Europe

UK

Labour Market (Nov./Dec.)

The labour market appears to have tightened after the end of the furlough scheme and at the start of the Omicron wave. So even though real wages are now falling and will decline further, we still expect the Bank of England to raise interest rates from 0.25% to 0.50% on 3rd February and to 1.25% by December.

18 January 2022

More inflation, more interest rate hikes

Although the hit to households’ real incomes from a bigger surge in CPI inflation than most expect (to a peak of almost 7% in April) explains why we think GDP growth will be slower this year than the consensus forecast, we still think that the leap in inflation will prompt the Bank of England to raise interest rates further this year than most economists anticipate, from 0.25% to 1.25%. The risks are that the labour market remains stronger for longer, CPI inflation stays above the 2% target well into next year and the Bank of England raises interest rates further in 2023.

17 January 2022

Gradual flexible office recovery underway

Having been hit hard in 2020, improving economic conditions supported flexible office take-up in 2021, albeit caution and consolidation limited the net increase in space. While we expect take-up to remain low compared to the pre-virus period, we think it will improve in 2022, with demand for flexibility and the lower cost of desk space in some markets encouraging a shift towards flexible space.

17 January 2022
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Ramifications could be bigger if PM stays than if he goes

The growing uncertainty over the Prime Minister Boris Johnson's position is unlikely to dent economic activity. Arguably, though, if a leadership challenge is avoided or Boris Johnson wins it, the medium-term political and economic ramifications could be bigger than if he steps down. Even so, we doubt recent political events will transform the economic outlook this year, which is one of inflation rising to a peak of 7% causing the economy to be weaker than most expect and the Bank of England to raise interest rates from 0.25% now to 1.25%.

Estimating the carbon transition risk to property values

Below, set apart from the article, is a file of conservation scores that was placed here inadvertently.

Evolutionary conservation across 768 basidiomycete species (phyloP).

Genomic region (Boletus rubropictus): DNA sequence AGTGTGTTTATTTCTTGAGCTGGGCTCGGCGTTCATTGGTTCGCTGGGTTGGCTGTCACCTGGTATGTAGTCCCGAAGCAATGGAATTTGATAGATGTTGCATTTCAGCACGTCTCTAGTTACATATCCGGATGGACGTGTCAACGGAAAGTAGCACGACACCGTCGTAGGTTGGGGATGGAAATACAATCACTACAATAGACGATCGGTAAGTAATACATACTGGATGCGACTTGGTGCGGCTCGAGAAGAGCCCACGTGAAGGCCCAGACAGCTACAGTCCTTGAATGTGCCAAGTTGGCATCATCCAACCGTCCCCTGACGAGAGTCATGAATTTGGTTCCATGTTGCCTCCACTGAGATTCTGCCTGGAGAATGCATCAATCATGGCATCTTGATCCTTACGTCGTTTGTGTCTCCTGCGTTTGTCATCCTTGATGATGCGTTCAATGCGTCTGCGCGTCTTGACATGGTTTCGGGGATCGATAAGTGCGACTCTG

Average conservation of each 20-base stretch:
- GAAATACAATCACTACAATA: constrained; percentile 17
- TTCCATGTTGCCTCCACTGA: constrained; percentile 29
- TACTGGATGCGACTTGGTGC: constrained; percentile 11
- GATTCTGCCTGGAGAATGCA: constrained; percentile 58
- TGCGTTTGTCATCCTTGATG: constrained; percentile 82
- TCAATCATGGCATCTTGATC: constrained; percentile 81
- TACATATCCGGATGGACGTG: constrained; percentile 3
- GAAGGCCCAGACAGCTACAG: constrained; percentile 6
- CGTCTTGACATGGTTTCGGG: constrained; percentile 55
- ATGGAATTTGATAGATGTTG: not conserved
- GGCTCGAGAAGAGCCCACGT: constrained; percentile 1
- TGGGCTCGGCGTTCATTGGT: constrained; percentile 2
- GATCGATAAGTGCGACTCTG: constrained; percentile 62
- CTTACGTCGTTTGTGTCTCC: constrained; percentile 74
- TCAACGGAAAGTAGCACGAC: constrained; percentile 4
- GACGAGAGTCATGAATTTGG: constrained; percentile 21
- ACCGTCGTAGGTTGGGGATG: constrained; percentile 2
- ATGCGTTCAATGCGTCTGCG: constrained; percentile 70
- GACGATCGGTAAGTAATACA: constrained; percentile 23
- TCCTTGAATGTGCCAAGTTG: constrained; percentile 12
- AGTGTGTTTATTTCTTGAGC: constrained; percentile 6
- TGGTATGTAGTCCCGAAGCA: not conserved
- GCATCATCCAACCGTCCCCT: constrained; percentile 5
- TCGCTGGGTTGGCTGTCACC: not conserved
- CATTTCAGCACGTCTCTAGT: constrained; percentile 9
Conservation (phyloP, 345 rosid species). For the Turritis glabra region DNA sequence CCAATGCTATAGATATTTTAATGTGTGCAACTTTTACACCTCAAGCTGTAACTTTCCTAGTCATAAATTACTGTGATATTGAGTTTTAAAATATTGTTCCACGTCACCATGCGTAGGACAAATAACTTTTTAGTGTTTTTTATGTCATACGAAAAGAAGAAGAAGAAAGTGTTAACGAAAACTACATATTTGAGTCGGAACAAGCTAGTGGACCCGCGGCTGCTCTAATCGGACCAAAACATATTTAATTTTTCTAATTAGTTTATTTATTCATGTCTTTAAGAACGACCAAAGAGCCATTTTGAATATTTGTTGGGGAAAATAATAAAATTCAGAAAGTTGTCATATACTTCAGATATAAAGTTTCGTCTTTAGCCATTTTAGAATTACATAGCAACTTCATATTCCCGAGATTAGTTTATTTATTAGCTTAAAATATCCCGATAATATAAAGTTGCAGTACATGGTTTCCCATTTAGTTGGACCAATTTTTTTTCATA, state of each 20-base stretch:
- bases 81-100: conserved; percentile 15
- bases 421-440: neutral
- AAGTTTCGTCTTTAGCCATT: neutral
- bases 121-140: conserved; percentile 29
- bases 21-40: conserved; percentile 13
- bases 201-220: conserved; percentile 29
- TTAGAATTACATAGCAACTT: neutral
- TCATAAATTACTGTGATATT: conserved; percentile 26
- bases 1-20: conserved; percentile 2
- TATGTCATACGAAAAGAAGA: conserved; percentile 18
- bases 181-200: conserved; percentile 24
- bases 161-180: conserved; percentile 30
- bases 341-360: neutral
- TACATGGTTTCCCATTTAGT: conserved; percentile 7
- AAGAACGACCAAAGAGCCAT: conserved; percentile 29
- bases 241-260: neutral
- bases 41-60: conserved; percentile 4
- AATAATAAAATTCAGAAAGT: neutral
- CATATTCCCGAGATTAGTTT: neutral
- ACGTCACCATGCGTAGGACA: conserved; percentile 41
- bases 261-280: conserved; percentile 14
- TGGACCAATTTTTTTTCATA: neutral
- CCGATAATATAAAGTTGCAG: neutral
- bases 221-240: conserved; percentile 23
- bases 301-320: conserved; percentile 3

Real estate potentially has a significant role to play in helping achieve ambitious climate targets. We have estimated the size of the risks in the transition to net zero for the commercial property markets that we cover. This risk varies widely across markets and sectors, but suggests that the costs, at less than 8% of current capital values, are significant but not insurmountable. In view of the wider interest, we are also sending this European Commercial Property Update to clients of our UK and US Commercial Property services.

Which assets can provide the best inflation protection?

Recent data have reinforced concerns about inflation risks in the UK. We remain of the view that property investments provide only limited long-term protection against higher prices, but of the individual asset types, we think industrial and residential are best placed to weather any surge. In view of the wider interest, we are also sending this UK Commercial Property Update to clients of our UK Housing Service.

GDP & International Trade (Nov.)

Although the effects of the Omicron COVID-19 wave will probably mean that the economy falls back below its pre-pandemic peak by January after having surpassed it for the first time in November, that will probably prove to be a temporary setback. That said, a sharp rise in taxes and utility prices on 1st April will be a drag on the recovery for the rest of this year.

14 January 2022

The outlook for high-beta DM currencies in 2022

We think that rate differentials and commodity prices will be the key factors driving the relative performance of six “high-beta” DM currencies in 2022, continuing last year’s trend. We expect all these currencies to lose ground against the US dollar this year, although we think that a more hawkish Riksbank and Bank of England will mean that SEK and GBP hold up best, while our forecast of falling energy prices, especially that of European natural gas, suggests to us that NOK will do worst. Drop-In: Neil Shearing will host an online panel of our senior economists to answer your questions and update on macro and markets this Thursday, 13th January (11:00 ET/16:00 GMT). Register for the latest on everything from Omicron to the Fed to our key calls for 2022. Registration here.

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